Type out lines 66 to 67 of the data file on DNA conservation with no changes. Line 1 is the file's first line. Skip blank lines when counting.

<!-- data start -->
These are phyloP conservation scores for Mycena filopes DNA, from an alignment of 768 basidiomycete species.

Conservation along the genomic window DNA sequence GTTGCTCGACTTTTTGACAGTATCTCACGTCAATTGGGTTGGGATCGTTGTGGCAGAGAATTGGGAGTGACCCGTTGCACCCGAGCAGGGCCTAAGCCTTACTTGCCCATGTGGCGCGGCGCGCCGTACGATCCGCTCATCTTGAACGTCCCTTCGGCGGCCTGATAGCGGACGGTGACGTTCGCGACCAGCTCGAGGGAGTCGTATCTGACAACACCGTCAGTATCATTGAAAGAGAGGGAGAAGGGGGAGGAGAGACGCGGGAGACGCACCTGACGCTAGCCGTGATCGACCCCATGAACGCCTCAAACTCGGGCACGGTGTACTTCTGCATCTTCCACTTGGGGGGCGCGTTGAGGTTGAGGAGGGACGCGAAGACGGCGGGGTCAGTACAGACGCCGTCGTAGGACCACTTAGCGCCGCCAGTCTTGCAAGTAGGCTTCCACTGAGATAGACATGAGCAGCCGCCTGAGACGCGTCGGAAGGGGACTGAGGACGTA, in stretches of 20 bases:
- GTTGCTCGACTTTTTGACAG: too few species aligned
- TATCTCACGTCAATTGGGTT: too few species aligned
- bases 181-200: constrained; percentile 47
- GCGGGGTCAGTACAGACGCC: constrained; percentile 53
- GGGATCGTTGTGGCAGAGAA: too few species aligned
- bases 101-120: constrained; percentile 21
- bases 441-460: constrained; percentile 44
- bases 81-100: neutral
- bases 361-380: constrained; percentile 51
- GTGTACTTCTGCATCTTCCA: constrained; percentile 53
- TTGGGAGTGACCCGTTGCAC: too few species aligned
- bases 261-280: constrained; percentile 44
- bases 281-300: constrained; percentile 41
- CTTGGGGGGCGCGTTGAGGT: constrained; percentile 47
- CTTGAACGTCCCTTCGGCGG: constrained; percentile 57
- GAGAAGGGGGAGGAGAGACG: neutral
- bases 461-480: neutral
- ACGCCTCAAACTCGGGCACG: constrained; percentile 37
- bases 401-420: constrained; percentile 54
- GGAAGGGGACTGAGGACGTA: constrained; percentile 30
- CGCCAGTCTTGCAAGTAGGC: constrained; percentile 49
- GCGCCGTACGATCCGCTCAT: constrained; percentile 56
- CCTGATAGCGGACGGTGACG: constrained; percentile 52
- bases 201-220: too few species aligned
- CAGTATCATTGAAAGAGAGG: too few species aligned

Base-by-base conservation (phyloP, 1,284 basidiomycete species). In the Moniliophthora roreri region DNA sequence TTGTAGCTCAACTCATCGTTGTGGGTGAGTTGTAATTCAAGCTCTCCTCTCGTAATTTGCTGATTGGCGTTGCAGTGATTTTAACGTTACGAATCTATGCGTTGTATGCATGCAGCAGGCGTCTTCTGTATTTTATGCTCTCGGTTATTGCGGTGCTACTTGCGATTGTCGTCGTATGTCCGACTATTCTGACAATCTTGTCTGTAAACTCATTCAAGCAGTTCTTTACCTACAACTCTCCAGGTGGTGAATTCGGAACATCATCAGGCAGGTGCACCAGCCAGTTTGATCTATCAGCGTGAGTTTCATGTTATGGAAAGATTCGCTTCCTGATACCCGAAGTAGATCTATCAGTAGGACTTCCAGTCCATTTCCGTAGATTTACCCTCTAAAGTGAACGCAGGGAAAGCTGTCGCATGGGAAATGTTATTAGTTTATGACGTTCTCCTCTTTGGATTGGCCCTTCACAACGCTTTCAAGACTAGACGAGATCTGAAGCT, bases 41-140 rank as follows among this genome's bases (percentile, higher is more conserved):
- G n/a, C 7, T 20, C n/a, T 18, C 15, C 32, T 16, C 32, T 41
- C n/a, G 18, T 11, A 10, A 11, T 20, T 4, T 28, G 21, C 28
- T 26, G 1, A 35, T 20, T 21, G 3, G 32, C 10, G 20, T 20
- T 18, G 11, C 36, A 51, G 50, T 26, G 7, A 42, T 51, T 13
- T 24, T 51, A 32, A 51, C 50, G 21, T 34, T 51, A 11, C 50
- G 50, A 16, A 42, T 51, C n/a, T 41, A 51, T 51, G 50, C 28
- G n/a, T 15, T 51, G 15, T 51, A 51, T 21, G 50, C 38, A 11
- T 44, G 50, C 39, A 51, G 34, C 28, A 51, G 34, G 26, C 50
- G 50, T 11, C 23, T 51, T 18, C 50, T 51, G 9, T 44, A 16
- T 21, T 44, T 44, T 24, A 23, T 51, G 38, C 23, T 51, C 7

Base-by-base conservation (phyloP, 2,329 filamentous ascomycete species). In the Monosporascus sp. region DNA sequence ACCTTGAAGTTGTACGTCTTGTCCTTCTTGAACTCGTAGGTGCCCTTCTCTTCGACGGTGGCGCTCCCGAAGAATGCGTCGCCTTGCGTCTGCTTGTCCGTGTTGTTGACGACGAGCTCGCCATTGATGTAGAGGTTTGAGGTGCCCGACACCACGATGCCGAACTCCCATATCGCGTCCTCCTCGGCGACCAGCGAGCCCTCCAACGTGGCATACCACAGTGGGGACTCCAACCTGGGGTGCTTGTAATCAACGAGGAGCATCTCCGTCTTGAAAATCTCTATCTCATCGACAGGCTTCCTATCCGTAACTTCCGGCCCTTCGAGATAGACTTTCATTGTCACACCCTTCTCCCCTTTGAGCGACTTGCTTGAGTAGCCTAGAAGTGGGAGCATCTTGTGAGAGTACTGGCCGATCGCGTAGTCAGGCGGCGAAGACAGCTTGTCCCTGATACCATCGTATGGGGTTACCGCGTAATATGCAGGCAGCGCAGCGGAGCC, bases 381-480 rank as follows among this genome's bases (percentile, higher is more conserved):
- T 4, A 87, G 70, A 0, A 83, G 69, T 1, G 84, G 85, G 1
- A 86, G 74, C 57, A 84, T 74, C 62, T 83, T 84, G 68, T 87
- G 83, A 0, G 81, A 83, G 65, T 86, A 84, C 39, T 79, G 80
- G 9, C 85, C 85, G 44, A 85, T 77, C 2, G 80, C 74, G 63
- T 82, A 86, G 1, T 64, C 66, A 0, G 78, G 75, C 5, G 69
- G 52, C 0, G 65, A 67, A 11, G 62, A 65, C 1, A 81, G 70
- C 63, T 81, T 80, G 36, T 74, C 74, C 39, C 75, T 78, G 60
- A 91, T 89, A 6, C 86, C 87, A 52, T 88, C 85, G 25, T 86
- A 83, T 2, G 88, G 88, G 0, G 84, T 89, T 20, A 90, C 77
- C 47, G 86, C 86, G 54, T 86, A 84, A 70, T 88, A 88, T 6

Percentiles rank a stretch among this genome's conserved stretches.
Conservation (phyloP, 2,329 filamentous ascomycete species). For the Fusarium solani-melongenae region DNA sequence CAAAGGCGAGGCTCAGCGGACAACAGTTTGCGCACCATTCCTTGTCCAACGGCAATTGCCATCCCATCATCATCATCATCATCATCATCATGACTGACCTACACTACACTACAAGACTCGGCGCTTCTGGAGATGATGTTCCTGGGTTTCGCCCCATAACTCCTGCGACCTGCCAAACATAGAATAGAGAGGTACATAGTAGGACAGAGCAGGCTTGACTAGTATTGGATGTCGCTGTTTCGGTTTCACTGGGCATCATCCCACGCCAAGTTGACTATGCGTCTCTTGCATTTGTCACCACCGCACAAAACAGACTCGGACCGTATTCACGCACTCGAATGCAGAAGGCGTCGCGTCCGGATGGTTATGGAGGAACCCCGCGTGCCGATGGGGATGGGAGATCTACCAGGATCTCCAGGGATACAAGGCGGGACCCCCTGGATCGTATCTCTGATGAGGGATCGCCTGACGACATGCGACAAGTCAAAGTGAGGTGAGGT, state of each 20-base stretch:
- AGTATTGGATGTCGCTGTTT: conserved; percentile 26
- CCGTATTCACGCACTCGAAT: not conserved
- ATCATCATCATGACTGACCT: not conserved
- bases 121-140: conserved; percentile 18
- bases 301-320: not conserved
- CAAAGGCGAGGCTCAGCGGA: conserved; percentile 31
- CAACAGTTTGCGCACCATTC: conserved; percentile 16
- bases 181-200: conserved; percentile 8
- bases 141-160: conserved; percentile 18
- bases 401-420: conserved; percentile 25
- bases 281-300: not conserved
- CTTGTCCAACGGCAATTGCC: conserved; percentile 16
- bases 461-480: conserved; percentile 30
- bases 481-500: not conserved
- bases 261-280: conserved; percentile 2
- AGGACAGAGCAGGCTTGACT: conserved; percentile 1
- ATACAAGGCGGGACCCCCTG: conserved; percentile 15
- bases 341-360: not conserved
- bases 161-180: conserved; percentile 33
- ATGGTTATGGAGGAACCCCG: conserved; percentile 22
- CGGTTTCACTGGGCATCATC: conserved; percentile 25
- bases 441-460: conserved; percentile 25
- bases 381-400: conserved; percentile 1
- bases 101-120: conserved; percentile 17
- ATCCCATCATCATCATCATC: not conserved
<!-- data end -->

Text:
- bases 261-280: conserved; percentile 2
- AGGACAGAGCAGGCTTGACT: conserved; percentile 1